Microsoft wants new standards for the cybersecurity world, a vision proposed in its recently published paper “From Articulation to Implementation: Enabling Progress on Cybersecurity Norms.”
Overall, the Microsoft cybersecurity viewpoint emphasizes the need for a consensus across the industry. Specifically, the company wants to establish norms regarding the effective disclosure of security issues as well as methods to deal with the attribution of hostile acts directed at software.
The subject is a worthy topic to be considered. Without this kind of industry agreement in place, responses to cybersecurity incidents can be wild, misdirected and unproductive. But others have their own ideas on these specific details.
Responsible Versus Full Disclosure
Historically, two different camps have been split on how to handle vulnerability disclosure: responsible disclosure and full disclosure. Responsible disclosure, which involves disclosing to the vendor only, contends that immediate and full disclosure gives attackers the ability to develop successful exploits before the vendor has a chance to fix the flaw.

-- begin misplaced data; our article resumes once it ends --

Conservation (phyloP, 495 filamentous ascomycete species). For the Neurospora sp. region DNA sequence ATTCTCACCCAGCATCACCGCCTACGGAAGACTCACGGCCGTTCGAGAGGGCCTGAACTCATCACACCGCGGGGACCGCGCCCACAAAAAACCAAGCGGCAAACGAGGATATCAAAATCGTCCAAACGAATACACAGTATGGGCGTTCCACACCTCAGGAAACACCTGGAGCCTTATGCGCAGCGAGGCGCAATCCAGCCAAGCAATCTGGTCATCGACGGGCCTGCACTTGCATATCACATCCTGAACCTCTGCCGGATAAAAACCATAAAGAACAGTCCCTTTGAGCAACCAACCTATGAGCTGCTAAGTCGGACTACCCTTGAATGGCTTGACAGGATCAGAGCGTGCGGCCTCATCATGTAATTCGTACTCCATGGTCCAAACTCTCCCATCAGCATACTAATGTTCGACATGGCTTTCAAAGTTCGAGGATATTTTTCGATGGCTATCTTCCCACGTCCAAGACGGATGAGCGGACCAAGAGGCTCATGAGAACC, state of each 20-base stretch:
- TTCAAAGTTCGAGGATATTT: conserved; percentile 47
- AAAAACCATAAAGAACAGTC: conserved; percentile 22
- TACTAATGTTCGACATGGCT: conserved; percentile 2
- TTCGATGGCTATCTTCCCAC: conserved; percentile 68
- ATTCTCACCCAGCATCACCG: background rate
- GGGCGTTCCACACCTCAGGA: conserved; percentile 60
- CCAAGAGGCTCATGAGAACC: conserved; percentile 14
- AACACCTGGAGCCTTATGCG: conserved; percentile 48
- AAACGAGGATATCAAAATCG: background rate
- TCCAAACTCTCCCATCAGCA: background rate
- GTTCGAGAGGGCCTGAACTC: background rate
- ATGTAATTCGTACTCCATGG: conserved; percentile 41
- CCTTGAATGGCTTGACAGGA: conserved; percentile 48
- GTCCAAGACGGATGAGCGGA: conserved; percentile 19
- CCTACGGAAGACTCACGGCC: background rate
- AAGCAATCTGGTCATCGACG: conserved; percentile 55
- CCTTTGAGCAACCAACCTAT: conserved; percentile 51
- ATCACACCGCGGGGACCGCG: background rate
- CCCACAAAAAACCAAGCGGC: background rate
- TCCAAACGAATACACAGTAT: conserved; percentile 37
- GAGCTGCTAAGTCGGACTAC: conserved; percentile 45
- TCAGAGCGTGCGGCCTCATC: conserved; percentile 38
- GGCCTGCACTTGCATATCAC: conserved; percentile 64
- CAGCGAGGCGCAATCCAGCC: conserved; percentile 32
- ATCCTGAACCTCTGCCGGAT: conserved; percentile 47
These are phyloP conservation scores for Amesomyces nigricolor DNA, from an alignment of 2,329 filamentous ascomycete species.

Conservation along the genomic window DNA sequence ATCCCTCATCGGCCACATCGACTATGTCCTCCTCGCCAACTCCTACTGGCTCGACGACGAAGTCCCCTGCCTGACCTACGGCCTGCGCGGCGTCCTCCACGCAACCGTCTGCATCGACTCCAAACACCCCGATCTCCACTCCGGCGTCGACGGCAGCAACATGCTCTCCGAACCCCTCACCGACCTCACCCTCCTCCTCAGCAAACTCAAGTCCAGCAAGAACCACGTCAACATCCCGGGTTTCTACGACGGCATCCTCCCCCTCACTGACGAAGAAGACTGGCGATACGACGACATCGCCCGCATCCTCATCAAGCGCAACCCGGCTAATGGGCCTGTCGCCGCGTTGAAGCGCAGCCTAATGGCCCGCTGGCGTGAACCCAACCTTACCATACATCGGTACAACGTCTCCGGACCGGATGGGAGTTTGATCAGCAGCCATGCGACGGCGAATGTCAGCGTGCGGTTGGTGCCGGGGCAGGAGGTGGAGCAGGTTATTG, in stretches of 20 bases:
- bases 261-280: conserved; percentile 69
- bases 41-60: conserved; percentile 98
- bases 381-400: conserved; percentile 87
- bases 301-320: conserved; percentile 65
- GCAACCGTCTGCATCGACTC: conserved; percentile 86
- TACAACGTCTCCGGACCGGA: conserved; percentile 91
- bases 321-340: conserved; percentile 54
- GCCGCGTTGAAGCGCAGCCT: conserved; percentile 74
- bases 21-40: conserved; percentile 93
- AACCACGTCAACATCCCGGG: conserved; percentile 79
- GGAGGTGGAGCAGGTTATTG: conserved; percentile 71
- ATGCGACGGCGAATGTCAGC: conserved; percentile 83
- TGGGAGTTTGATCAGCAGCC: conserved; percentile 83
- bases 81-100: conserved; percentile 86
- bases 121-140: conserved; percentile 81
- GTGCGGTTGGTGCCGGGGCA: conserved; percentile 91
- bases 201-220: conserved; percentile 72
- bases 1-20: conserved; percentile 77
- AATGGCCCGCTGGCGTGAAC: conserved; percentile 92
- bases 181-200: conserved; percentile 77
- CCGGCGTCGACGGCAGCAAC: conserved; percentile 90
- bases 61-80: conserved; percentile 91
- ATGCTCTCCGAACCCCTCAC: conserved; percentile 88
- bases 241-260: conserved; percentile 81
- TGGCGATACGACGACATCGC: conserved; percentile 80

When zero-day vulnerabilities are discovered, there is usually a cry for an immediate patch. If the manufacturer cannot deliver a patch, someone else may be able to do so — but only if all details of the problem are disclosed to them. It also lights a fire under the manufacturer to produce the patch and save face with the public.
Full disclosure will expose the user, however. Disclosing the vulnerability without a patch ready to be applied means that hostile actors could figure out a way to exploit the flaw.
Microsoft Cybersecurity Pushes for a Coordinated Response
What Microsoft wants is a “coordinated disclosure” approach. This is a variant of responsible disclosure that also allows disclosure to computer emergency response teams (CERTs) along with the vendor. The company believes that public disclosure should only happen after a patch has been issued and believes this should be the new cybersecurity norm.
Microsoft also felt there should be offensive norms and defensive norms that vary depending on the situation and the parties involved.
But Juan Andres Guerrero-Saade, a senior security researcher at Kaspersky Lab, may have identified a problem with trying to establish any norms. He told SecurityWeek that “the whole concept of norms assumes that they relate to some homogeneous body guided by the same basic principles. That clearly isn’t so in cyberspace.”
It remains to be seen if even the gargantuan efforts that Microsoft is capable of will bear fruit in this area.